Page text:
Reading the book of the woods

rhododendron
photo by Cecil Bothwell

When the summer air wraps around you like a heavy winter blanket, the very thought of a mountain forest’s cool shade can be absolutely thirst-quenching. Running streams, mossy banks and the forest’s many shades of green are all balms for the overheated mind, body and spirit.

For many people, August may be the month to hike new trails and paddle new rivers. But for gardeners, it’s a good time to explore the woods and learn lessons that can be applied to our own gardens and landscapes.

The first step toward enjoying a thriving garden is studying the site. So as you venture into the woods, take note of your surroundings. Are you on a slope, in a valley or ravine, or are you up on a ridge? Is it sunny or shady?

What’s the air like? Is it dry and warm or cool and moist? Use your nose and skin as observational tools. Does the air have a scent? Is it green and funky or brown and dusty? Bend down and dig into the soil with your hands. What does it smell, feel and look like? Is it dark, soft and crumbly or light, hard and stony? Notice the moisture levels of the soil and/or air. Is there any running or standing water nearby?

As you walk in the woods, you may notice how different types of plants and plant groupings change in response to site conditions. Typically, evergreen species such as spruce or fir, and moisture-loving Northern hardwood species such as yellow birch and mountain ash, will be more common at elevations above 4,000 feet, where it’s cooler and rainier. As you move lower down, drier ridges and peaks will tend to favor certain pines, oaks and members of the heath family: mountain laurel, blueberry and huckleberry. In contrast, the wetter slopes and ravines will host hemlock stands along with masses of rhododendron, dog hobble and mountain laurel.

Plant life in sheltered slopes and coves at lower elevations is rich and diverse, thanks to deep, rich soils and adequate moisture levels. This habitat may have you dropping to your knees in grateful prayer, but it’s also a reminder of the vital importance of matching plants with the right site.

As you continue on your walk, observe differences as you move from one habitat to another. Notice how quickly site conditions can change — and also how quickly the types and combinations of plants will shift in response to these changes. These transitional areas illustrate how well plants adapt to the many factors that affect them.

Be attentive to minor changes: Note how an otherwise-dry site can provide just enough moisture from a small, wet-weather spring or freshwater seep to sustain a beautiful patch of cinnamon fern. Don’t rush to judgment without further exploration!

During a walk in any of our local forests, you may come upon a spot that’s markedly different from what surrounds it. Look for a reclining tree trunk that tells the story of a high wind or lightning strike that caused it to fall, creating an opening that admits enough sunlight to allow more sun-loving plants to grow. At the forest’s edge, where it becomes meadow (or vice versa, depending on which way you’re traveling), there are even more visible changes. These warm, dry sites — which host grasses and colorful, sun-loving perennials and shrubs — may better reflect the growing conditions in your own landscape, as these human-made environments are more similar to the growth surrounding many home sites.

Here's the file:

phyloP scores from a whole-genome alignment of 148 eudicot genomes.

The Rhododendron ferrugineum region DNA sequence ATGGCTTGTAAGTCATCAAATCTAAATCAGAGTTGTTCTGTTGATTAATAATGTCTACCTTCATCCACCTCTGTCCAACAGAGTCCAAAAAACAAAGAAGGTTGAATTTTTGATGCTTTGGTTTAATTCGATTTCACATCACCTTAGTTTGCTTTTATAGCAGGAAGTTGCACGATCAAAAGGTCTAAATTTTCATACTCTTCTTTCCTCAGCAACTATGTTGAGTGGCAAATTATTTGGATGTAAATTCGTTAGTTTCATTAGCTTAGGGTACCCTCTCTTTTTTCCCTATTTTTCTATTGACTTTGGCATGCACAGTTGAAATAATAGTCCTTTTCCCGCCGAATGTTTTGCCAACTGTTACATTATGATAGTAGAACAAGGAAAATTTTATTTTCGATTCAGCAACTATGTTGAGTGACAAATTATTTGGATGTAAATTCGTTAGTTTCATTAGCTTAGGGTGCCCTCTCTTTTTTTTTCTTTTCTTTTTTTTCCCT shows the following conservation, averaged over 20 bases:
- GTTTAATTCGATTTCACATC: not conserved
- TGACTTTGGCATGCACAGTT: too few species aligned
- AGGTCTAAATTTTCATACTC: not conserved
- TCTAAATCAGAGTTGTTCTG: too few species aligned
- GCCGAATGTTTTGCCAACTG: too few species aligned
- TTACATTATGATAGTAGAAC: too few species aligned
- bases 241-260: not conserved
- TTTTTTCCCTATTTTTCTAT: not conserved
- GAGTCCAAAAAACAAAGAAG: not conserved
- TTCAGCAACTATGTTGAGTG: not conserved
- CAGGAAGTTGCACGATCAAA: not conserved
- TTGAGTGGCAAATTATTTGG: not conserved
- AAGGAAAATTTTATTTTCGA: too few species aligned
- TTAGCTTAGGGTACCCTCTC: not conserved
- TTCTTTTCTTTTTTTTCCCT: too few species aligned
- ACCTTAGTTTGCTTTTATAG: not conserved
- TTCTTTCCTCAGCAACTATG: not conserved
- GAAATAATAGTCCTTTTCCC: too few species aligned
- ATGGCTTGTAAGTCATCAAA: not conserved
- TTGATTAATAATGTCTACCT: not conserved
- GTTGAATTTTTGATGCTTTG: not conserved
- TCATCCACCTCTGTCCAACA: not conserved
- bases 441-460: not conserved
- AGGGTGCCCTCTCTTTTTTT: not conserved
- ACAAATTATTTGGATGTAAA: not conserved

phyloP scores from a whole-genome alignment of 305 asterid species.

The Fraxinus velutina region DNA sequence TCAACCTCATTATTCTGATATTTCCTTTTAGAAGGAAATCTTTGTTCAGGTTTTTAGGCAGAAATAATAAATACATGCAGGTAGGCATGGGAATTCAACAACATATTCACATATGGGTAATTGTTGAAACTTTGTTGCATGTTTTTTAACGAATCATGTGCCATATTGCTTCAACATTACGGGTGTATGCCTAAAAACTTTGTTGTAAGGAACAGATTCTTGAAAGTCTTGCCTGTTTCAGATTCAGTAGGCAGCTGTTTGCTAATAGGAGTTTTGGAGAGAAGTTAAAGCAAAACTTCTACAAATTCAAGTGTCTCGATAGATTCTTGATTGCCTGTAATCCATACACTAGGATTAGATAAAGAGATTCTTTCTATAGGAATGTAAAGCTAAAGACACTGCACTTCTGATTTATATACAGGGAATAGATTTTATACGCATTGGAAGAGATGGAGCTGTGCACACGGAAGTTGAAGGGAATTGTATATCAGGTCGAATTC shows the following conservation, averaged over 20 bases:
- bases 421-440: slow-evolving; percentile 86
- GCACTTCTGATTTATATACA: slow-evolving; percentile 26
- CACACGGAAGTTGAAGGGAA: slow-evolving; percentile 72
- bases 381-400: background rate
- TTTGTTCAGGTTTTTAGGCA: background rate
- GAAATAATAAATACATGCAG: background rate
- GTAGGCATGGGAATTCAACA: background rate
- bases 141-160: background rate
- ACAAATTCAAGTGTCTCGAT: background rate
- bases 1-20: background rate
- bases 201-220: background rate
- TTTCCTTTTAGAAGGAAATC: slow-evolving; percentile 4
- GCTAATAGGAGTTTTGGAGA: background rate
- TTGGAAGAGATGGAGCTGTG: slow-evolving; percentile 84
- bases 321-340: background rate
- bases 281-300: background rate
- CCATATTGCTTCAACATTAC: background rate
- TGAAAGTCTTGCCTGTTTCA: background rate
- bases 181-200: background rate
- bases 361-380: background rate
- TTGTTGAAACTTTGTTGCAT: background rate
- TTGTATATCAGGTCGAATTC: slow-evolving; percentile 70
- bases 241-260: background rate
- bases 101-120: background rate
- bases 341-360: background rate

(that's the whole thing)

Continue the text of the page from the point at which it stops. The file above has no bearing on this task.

Before you leave the forest, be sure to note the different layers created by the various trees, shrubs and ground covers. Notice how big trees create the forest canopy — the uppermost layer of plants that often need more sun to grow and set seed. Smaller trees and shrubs form the subcanopy, or middle layer, which and can tolerate (and may even require) the shade created by the canopy trees. Beneath these are the smaller perennials and ground-covering plants, which typically need the shade provided by their taller neighbors.

Besides enabling you to learn from nature and develop a closer relationship to it, making these observations will help you better understand the various growing conditions present within a single site. Over time, you’ll begin to notice what’s thriving and what isn’t. Even if you don’t know its original habitat, the plant will tell you if the site is suitable. As you move plants around and bring in others, hopefully you’ll make decisions based more on the site’s soils, moisture and light levels rather than solely on the plant. You will come to know that sunny, dry and warm sites work better for oaks, pines, grasses, sun-loving perennials and shrubs such as coneflower, goldenrod, blazing star, yucca, sumac and sweet fern. Wetter, shadier sites with better soil will suit the growth of native azaleas and rhododendron, Christmas fern, black cohosh, cardinal flower, hydrangea, sweet shrub and silver bell.

Many plants, of course, can live in either type of site, given good watering till they’re established. While the list is long (if you include many of the versatile, introduced landscape plants) and some of these have already been mentioned, others to consider are river birch, maple, black gum, fringe tree and redbud.

Whether you’re looking to learn or simply want to get out on a hot, late-summer day to play or just sit and contemplate nothing, the forest is always a source of inspiration. Our time in the woods may be the most important time we ever spend — and the most important thing we ever do for our gardens, our children, their children and ourselves. And if we take what we learn from these forays and integrate it into our landscapes and gardens, a bit of that magic will follow us home.

[Allison Arnold is director of horticulture at The North Carolina Arboretum. She can be reached at 665-2492.]

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